Thursday, 19 April 2018 15:39

Is well water on rural Alberta land being appropriately tested for bacteria before use?

Written by  Demi Knight
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With over 400,000 Albertans relying on groundwater wells for their everyday water supplies, the matter of prevalent testing, treatment and maintenance without government legislation was one question a PhD student from the University of Calgary has spent the last year asking landowners across the province.

From acreage to farmland and everything in between, student, Abraham Munene has worked to conduct research in rural areas of Alberta since 2017, to collect and compile information on what makes people think their well water is safe or at risk of contamination for their everyday use. On April 13, Munene came to the Oldman Watershed Council to share his findings to a crowd of industry professionals and interested members of the public.
“When we started this project, we really just wanted to engage as many people as possible,” said Abraham Munene at his presentation at the Oldman Watershed Council main office in Lethbridge. 
“We wanted people to get involved to share their feedback as well water owners and the concerns or precautions they may take to keep their water bacteria free for use.”
This new research, which is conducted through sending out surveys and interview questions to landowners in rural Alberta was formed with the ultimate objective of describing the perceptions, knowledge and beliefs residents have of their well water quality and contamination risks.
Munene, who is doing this research to help obtain his PhD with the University of Calgary, has been working alongside these landowners now for the past year to assess what barriers exist to prevent well water owners from using management practices against bacteria and water contamination on their own land.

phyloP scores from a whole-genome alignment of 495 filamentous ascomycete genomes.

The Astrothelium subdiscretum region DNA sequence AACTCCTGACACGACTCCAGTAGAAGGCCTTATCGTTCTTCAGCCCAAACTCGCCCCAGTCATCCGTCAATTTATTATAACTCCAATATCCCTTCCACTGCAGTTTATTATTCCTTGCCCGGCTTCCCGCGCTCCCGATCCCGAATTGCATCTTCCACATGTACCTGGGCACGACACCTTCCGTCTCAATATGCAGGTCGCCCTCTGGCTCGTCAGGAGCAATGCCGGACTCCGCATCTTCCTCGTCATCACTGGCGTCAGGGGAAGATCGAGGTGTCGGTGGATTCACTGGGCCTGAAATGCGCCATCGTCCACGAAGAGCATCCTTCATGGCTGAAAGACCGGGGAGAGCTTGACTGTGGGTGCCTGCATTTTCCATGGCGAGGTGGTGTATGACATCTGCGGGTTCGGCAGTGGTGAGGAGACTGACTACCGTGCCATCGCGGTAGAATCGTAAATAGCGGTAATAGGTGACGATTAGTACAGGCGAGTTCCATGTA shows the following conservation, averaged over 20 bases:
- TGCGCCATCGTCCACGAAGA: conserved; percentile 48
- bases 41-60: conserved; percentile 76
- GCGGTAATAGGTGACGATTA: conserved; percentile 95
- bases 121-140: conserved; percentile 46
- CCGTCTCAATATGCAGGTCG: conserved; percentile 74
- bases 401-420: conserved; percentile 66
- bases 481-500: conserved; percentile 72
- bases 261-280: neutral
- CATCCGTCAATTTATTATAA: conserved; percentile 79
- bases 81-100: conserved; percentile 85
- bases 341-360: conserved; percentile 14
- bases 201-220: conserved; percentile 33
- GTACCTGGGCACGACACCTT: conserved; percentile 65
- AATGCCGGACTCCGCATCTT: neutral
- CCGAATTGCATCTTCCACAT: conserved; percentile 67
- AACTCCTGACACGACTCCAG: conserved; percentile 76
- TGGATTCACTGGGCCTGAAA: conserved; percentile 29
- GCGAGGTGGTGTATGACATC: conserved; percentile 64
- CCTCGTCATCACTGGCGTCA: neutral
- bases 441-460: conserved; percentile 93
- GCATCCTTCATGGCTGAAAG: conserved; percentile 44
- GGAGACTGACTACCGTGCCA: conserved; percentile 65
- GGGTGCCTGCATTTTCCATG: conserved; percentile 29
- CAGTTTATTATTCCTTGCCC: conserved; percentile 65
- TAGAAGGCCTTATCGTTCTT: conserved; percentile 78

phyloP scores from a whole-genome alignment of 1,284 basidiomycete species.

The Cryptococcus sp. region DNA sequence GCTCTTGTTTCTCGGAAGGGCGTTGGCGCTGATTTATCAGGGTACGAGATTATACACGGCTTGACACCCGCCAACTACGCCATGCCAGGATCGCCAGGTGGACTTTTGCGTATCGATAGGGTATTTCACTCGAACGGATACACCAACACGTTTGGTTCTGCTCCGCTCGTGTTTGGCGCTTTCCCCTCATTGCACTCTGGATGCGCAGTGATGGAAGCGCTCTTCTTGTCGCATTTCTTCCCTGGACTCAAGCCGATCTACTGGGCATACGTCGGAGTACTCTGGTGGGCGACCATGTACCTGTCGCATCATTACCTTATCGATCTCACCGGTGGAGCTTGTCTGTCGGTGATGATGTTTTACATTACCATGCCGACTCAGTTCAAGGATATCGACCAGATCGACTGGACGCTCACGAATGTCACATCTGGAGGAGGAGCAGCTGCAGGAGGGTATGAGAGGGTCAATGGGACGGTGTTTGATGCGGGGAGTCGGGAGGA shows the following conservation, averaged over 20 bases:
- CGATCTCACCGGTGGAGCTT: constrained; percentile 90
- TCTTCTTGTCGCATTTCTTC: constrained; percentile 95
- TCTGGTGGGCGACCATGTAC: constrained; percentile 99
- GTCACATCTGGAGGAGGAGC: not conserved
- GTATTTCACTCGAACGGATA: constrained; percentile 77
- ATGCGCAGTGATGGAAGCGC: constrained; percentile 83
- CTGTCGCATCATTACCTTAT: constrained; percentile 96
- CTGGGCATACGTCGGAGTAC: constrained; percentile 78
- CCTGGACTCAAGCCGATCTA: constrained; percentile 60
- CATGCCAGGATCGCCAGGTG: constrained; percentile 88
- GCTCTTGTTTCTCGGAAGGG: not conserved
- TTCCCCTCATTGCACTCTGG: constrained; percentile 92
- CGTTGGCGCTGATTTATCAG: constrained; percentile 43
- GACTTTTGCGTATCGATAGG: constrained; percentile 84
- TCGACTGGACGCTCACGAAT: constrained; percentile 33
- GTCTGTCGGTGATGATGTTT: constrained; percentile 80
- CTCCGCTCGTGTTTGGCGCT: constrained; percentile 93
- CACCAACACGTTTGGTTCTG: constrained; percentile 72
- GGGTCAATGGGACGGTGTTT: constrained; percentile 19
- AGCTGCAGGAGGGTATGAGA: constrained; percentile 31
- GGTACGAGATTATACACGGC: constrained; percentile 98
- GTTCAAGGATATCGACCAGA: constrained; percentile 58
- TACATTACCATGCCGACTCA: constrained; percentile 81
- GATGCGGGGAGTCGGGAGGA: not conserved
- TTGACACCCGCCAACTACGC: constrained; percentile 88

Munene also says that his research looks closely into whether livestock is associated with contamination by these landowners, and if the presence of this livestock could be the cause of coliform/E. Coli in water wells throughout the province.
“The interesting thing we found through this research was the discrepancy between those who do and do not have livestock on their lands with whether they believed said livestock could be an added factor to the prevalence of  bacteria,” said Munene during his presentation.
“We also found that farmland owners were more likely to test their water for bacteria than acreage owners.”
During his presentation, Munene shared his compiled findings with the audience that showed 78% of all farmland owners who participated in the survey tested their well water in some form, however only 59% of acreage owners did the same.
Munene also went on to say, that throughout the course of their survey, their findings suggested that the level of education received by well owners was not a factor in determining those who did and did not test their waters. He also suggested that a common reason some people stated they didn’t want to participate in bacteria testing was because of worry of property value decrease in the future.
However, Munene did state that the importance of well water testing for all those using groundwater is imperative, and although his research did imply many are still undetermined on the risk factors of not testing, he hopes that through his research people will come to a more positive conclusion in the near future.
“It is your responsibility as a landowner to test your water, because we do not have legislation for it right now, so we need to personally make sure we are each taking care of it in appropriate ways.”
With a study recently done by the Journal of Water and Health showing that 1.5% of wells in Alberta between the years of 2004 and 2012 were contaminated with coliform and E. coli, Munene added that making bacteria testing more common in the province is key to safe well water in the future.
“When this contamination happens it can be very serious, so we hope to create more awareness on how these risks can be found and assessed.”
Munene’s research which was presented to an audience on April 13 at the Oldman Watershed Councils office in Lethbridge, will be summarized and available for viewing for interested members of the public on their website in the upcoming weeks at

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